Domestic migration is not a one-way street. It may be net negative, but lots of people are coming to the state. It’s just that more are leaving. Generally speaking, low and middle-income people are leaving. Those coming tend to be wealthier and older than those leaving. They are people who can afford California’s higher costs and limited opportunity. These migratory trends are increasing income-inequality in America’s most unequal state.
Lorena Gonzalez doesn’t shy away from a fight.
After less than two years in the state Assembly, the former San Diego labor organizer has established herself as the state’s leading advocate for workers.
Last year, Gonzalez successfully authored legislation to force companies – large and small – to provide paid sick leave to nearly all of their employees. This year, she’s urging Democrats to wade into a politically-sensitive fight over the state’s workers’ compensation system.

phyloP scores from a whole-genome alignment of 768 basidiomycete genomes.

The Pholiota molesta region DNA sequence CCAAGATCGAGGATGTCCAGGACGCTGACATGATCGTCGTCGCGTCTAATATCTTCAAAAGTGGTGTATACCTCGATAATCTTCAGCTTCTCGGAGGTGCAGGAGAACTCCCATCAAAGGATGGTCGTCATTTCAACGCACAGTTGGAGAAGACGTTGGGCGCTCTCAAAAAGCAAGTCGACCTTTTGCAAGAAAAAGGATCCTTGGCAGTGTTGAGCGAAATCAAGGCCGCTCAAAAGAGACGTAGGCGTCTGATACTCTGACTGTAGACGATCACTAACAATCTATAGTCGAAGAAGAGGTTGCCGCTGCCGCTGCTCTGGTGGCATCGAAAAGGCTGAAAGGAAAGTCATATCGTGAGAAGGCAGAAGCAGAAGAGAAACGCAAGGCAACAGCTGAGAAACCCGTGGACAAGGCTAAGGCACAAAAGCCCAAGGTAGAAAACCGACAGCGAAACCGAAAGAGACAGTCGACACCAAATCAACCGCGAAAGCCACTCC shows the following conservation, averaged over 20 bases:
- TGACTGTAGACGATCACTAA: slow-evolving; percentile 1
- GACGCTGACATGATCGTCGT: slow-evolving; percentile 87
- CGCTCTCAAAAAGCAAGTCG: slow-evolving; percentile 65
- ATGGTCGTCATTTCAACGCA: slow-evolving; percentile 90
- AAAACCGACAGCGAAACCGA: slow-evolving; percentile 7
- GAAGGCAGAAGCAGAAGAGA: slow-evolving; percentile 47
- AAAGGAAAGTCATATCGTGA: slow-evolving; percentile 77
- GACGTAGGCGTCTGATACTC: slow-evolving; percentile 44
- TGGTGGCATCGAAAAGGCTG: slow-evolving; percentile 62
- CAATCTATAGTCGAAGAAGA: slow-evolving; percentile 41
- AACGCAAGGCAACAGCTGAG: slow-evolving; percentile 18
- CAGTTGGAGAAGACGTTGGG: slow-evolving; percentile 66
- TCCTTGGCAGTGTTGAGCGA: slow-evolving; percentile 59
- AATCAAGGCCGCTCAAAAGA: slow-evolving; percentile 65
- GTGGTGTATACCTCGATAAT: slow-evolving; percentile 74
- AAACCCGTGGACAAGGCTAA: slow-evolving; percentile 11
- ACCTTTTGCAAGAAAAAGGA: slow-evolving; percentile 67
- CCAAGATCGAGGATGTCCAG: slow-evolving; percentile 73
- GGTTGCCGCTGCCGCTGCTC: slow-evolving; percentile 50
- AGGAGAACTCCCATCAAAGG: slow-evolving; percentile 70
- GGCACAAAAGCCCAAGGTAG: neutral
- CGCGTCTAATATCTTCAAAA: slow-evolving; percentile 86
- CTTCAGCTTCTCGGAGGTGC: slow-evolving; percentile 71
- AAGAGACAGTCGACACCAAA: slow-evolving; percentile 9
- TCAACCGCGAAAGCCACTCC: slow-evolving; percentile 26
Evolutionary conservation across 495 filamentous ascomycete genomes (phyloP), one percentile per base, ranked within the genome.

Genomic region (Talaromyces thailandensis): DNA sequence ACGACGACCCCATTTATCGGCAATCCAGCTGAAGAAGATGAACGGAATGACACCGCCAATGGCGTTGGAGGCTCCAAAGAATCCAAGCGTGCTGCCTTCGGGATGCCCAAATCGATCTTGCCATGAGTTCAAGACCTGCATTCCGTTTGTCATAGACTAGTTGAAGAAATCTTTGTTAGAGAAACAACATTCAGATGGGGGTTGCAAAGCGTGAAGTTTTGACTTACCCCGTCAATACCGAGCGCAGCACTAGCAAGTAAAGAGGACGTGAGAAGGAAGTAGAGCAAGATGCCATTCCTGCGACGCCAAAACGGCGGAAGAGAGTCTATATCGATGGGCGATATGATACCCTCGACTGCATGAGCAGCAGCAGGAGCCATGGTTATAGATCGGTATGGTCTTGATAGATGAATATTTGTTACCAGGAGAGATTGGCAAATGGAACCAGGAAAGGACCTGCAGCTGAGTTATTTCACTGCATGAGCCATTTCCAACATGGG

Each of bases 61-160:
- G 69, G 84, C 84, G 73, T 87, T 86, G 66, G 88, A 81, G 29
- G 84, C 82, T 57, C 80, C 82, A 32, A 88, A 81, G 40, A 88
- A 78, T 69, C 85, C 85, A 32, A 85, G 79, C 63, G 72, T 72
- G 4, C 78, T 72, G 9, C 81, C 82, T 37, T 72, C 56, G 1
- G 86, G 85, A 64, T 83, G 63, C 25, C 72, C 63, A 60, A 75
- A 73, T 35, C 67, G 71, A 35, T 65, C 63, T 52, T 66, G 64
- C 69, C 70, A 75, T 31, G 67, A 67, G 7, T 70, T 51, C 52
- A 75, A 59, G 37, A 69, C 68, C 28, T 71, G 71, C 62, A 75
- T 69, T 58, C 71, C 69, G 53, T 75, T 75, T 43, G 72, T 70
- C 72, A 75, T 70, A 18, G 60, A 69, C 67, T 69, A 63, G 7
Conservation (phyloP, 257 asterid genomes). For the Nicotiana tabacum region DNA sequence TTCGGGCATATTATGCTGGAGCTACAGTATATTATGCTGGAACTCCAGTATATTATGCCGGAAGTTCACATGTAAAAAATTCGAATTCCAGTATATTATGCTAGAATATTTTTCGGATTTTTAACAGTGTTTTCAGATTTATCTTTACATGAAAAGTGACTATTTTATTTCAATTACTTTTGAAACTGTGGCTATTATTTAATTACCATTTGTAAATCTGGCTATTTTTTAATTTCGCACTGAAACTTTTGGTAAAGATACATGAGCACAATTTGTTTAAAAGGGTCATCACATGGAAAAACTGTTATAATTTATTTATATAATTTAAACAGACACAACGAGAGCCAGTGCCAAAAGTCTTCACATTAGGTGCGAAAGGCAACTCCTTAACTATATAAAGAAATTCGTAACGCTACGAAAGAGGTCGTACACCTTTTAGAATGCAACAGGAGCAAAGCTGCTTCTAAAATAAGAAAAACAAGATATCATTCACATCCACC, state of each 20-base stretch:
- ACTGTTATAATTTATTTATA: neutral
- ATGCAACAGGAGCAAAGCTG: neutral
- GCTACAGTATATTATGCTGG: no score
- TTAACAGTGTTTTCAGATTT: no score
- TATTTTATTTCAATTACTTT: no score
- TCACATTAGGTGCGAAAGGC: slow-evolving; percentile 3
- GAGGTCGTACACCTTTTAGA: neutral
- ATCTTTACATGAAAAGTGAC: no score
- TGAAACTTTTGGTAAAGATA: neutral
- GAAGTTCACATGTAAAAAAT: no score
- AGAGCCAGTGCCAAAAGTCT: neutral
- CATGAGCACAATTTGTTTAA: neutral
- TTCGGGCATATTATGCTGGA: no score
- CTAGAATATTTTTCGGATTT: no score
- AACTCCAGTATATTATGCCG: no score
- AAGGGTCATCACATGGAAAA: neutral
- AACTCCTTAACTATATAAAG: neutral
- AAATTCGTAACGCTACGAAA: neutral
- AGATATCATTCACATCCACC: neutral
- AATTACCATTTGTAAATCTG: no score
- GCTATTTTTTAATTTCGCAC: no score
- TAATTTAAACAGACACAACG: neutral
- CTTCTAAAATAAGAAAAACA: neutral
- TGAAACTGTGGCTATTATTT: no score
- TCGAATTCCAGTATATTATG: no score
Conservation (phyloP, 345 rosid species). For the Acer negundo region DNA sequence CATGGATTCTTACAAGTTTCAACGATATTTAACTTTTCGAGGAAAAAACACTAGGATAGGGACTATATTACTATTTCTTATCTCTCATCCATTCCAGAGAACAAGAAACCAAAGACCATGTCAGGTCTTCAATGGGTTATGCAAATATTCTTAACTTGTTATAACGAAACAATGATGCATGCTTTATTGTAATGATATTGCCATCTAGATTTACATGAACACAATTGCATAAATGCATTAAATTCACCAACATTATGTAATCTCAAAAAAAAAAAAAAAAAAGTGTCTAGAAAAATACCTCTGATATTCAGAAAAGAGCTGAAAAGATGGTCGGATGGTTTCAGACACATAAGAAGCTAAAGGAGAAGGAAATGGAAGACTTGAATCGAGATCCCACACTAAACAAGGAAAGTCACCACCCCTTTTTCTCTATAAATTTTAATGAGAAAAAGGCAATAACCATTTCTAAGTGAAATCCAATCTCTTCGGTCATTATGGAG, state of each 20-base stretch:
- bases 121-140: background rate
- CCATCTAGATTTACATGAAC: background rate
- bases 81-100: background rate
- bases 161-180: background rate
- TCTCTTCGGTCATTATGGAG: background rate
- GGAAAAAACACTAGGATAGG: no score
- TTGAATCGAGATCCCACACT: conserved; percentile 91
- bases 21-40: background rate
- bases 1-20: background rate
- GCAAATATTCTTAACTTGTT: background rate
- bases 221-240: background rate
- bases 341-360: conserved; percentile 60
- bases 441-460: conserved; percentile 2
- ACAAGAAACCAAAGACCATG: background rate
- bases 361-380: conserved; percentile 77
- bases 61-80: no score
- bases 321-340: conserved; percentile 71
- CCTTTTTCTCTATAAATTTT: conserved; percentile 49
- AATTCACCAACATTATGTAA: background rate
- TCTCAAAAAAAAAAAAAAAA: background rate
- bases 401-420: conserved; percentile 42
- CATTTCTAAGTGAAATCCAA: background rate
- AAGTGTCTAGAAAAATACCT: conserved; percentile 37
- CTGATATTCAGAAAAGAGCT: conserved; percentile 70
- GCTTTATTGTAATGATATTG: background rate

Mindful of the millions they spend electing Democrats, the public employee unions expect legislators to act like the old Soviet-era nomenklatura, compliant toadies who do what they are told. So when one gets out of line it’s big deal. Democratic special election candidate Steve Glazer dared do so, and labor spent $3.5 million trying to keep him out of the State Senate. Last night Glazer won with 55 percent of the vote, and labor lost.
So how did he do it? Glazer had crossed labor by helping elect Democrats not on their approved list. He was blackballed as a political consultant, and then when he tried to run himself for the Assembly in 2014, labor unloaded on him and in the process managed to blow a winnable Assembly seat. And then much to the surprise of the unions, he jumped into the special election for an open Senate seat in Contra Costa and Alameda Counties this spring.